This means there is a very real chance the coming election will produce a hugely unstable, ungovernable mess, with parties on the edges of British national life demanding significant concessions to support a government with little electoral authority.
All of which gives the Conservatives an opportunity.
There are many people in Britain who seek, above all, stable, non-partisan governance. The bickering of parties is for many voters a turn-off, a sign of immaturity and self-interest. The flip side of ‘They’re all the same’ is ‘Why can’t you just sit down together and sort it out?’ It may be mocked now, but ‘Together, in the National Interest’ was a genuinely popular proposition.
If he wished, David Cameron could become the voice of such voters. He could make another ‘big, open offer’, without preconditions. He could say that for all the differences between Labour and Conservative, for all their debates and arguments, they at least share a common belief in a stable, strong Britain. That belief should take precedence over anything else.
On that basis, he could offer Ed Miliband a deal – whichever of the two main parties won a plurality of votes and seats, the other party leader would allow them to pass their Queen’s speech by abstaining, in order to keep out the SNP and prevent the distortions of forming a fragmented coalition with minor parties.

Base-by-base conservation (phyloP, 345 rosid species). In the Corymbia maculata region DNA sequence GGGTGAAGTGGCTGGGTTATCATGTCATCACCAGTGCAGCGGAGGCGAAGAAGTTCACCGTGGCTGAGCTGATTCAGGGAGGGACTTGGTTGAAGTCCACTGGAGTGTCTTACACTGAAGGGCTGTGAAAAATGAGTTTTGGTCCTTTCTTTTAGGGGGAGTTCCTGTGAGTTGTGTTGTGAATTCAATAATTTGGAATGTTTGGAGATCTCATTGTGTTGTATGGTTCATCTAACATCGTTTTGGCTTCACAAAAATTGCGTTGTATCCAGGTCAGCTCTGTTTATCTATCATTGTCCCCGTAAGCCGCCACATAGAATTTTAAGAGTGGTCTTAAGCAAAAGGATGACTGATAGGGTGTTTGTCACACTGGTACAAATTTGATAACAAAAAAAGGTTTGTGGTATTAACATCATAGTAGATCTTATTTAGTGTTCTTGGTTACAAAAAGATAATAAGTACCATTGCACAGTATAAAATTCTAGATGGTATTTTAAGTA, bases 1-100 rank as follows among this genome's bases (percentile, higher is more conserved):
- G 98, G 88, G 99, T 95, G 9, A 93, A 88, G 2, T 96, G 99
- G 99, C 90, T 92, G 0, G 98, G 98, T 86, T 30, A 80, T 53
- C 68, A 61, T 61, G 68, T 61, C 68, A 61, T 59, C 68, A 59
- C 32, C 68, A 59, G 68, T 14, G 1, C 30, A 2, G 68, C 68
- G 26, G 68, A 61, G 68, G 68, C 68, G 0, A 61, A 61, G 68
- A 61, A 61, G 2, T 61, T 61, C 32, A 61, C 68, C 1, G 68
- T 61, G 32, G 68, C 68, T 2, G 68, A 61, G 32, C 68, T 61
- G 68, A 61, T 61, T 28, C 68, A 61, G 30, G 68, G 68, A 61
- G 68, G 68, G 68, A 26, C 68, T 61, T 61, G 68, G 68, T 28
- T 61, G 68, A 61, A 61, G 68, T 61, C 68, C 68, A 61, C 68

In return, the opposition would be fully consulted on budgets and the detailed legislative programme, a deal not dissimilar to that reached in Sweden to prevent the Sweden Democrats bringing down the government. It wouldn’t be ‘grand coalition’, but a return to Baldwinite national interest pragmatism. It wouldn’t bind a future opposition leader to approve a single law, but prevent a minority government having to scrabble around for an alliance. Frankly, it’s not even that different to what it takes to get legislation through the House of Lords right now.
Of course, Labour would have to refuse. A deal with the Tories of any sort is anathema. It undermines Labour’s message of change.
The reverse is not true for the Conservatives. Proposing such a deal would allow the Tories to claim to put country above party interest and might persuade floating English voters the Tories were no great risk to their interests. As Labour would have to refuse the offer it would also put some genuine edge on the question of what sort of ‘left’ government might be attempted with the likes of Salmond and Bennett.
If Labour’s offer in this election is change, the Tories best offer is national stability. Offering to put Britain before party might be the best example of this the Tories could make. It won’t even be a deal they have to keep, because Labour would have to turn it down.
Of course, they won’t do it, because the Conservative party appears to think that power is best enjoyed alone, or not at all.
- This would presumably involve junking their previous commitment not to vote on English only matters, but never mind [↩]